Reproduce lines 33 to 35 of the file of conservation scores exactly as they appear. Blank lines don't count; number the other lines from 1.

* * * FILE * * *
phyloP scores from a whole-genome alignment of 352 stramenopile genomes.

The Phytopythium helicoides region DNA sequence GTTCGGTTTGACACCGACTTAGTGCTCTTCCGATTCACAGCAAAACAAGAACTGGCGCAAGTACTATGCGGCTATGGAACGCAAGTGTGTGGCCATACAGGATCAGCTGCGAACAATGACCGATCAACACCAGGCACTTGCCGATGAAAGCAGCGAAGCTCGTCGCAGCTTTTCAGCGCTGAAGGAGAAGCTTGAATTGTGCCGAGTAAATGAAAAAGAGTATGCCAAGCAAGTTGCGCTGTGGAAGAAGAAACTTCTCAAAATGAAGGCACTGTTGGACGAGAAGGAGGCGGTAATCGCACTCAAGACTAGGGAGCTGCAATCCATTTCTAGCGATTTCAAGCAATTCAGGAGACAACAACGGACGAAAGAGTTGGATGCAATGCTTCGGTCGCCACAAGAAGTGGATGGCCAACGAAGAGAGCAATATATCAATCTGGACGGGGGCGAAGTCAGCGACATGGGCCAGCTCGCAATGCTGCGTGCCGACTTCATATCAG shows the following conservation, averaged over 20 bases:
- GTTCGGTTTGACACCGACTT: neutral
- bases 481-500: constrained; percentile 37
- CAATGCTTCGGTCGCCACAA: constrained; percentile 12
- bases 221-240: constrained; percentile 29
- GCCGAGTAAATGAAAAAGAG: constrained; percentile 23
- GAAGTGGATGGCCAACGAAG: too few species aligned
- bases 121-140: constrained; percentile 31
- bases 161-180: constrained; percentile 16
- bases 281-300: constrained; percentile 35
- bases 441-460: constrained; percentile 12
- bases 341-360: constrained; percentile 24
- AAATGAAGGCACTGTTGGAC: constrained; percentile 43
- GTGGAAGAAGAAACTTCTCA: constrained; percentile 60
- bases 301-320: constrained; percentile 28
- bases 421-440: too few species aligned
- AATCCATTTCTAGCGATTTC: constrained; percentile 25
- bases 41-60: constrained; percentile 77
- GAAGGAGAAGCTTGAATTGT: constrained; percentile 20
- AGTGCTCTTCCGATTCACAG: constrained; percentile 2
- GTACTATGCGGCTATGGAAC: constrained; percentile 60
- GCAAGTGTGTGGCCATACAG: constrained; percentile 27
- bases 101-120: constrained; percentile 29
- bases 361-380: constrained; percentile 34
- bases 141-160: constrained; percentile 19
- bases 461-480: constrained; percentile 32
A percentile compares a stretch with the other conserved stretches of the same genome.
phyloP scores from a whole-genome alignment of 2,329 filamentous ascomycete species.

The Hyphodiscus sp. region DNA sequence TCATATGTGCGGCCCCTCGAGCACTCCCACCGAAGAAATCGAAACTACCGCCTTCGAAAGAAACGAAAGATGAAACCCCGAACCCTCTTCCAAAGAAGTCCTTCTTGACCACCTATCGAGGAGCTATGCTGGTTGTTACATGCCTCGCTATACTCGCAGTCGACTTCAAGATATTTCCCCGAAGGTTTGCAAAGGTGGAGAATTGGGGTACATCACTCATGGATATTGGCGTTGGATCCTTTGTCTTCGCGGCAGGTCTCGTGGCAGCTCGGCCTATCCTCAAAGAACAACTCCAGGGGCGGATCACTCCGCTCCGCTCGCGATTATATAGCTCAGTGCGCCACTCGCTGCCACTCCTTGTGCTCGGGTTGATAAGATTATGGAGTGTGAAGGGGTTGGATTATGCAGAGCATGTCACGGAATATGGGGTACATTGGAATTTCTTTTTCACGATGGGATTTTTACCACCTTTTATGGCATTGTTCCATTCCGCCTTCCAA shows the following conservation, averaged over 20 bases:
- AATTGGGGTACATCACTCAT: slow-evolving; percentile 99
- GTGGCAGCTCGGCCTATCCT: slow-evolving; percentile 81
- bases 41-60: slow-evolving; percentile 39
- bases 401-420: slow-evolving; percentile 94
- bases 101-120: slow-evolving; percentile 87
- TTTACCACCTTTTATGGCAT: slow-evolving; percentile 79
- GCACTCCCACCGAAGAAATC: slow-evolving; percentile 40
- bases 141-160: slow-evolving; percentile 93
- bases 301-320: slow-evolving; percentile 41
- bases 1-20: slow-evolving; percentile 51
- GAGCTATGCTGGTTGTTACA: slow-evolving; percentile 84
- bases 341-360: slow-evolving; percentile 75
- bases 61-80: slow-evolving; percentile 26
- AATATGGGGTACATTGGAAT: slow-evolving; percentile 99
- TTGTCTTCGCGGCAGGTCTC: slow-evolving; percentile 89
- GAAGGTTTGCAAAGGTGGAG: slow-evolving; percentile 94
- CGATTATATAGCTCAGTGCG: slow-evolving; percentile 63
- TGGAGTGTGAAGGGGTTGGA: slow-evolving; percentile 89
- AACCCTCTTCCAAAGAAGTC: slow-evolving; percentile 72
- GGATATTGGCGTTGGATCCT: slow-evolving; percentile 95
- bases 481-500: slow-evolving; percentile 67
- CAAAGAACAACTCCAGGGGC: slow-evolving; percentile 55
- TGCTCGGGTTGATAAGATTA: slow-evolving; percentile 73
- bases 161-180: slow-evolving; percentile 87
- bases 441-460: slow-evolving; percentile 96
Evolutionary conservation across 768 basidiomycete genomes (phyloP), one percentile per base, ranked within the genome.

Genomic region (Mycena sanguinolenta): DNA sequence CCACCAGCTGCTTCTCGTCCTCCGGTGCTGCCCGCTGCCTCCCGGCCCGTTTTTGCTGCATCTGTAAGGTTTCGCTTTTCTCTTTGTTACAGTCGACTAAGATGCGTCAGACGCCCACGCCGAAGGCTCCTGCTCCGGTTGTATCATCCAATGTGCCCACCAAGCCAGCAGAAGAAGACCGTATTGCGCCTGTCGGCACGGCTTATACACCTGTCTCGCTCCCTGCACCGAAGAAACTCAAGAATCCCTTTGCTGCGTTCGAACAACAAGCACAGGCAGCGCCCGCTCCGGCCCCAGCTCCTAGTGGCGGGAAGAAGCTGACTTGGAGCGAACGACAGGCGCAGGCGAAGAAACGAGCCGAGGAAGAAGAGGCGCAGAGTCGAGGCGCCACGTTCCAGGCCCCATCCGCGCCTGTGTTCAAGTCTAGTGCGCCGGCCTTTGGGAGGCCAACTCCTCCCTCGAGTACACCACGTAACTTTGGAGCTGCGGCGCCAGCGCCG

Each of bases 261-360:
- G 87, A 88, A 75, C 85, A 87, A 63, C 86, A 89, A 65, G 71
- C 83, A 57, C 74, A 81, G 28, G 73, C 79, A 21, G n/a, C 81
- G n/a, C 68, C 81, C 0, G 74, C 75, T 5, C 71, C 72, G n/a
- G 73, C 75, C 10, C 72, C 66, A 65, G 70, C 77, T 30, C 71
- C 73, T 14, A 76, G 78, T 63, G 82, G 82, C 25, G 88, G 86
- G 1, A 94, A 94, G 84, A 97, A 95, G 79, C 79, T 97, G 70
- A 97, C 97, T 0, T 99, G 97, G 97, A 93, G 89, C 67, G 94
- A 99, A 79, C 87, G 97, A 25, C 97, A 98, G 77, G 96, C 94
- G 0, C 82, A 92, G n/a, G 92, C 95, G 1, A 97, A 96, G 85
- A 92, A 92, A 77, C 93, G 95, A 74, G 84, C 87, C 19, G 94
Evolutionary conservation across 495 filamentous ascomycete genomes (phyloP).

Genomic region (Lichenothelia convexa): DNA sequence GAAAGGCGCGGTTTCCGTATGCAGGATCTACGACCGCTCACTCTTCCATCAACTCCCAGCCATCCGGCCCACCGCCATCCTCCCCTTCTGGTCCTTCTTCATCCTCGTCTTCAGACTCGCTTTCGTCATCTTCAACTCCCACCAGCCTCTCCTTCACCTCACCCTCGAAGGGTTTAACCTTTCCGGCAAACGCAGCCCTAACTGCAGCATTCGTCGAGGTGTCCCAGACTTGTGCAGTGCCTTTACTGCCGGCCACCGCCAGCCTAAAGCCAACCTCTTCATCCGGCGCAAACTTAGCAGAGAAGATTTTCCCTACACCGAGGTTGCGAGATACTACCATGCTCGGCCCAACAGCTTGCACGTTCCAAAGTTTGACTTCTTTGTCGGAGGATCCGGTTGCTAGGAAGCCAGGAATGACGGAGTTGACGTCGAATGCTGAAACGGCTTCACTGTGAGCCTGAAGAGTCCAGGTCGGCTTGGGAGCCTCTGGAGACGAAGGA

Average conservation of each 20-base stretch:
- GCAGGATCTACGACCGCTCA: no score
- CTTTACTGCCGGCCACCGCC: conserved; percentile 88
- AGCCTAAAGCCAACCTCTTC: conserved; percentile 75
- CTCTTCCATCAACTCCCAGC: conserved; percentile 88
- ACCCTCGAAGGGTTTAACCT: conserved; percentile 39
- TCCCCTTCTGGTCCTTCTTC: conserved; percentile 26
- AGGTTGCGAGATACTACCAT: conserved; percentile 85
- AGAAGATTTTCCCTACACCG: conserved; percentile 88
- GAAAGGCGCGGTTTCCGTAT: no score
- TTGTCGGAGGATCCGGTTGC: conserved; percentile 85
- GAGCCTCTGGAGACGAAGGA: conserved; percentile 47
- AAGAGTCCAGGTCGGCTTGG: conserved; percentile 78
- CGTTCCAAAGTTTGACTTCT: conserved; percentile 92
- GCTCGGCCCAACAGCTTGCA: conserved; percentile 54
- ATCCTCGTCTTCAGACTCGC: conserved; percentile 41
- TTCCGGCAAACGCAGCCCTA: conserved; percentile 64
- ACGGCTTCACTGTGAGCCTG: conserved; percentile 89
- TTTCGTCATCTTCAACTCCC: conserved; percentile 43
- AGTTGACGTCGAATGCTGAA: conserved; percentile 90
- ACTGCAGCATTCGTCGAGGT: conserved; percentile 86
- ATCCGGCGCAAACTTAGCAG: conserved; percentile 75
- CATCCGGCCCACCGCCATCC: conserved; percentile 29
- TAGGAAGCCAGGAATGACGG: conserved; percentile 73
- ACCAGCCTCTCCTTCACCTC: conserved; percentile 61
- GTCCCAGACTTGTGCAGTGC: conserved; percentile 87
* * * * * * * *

- bases 41-60: slow-evolving; percentile 39
- bases 401-420: slow-evolving; percentile 94
- bases 101-120: slow-evolving; percentile 87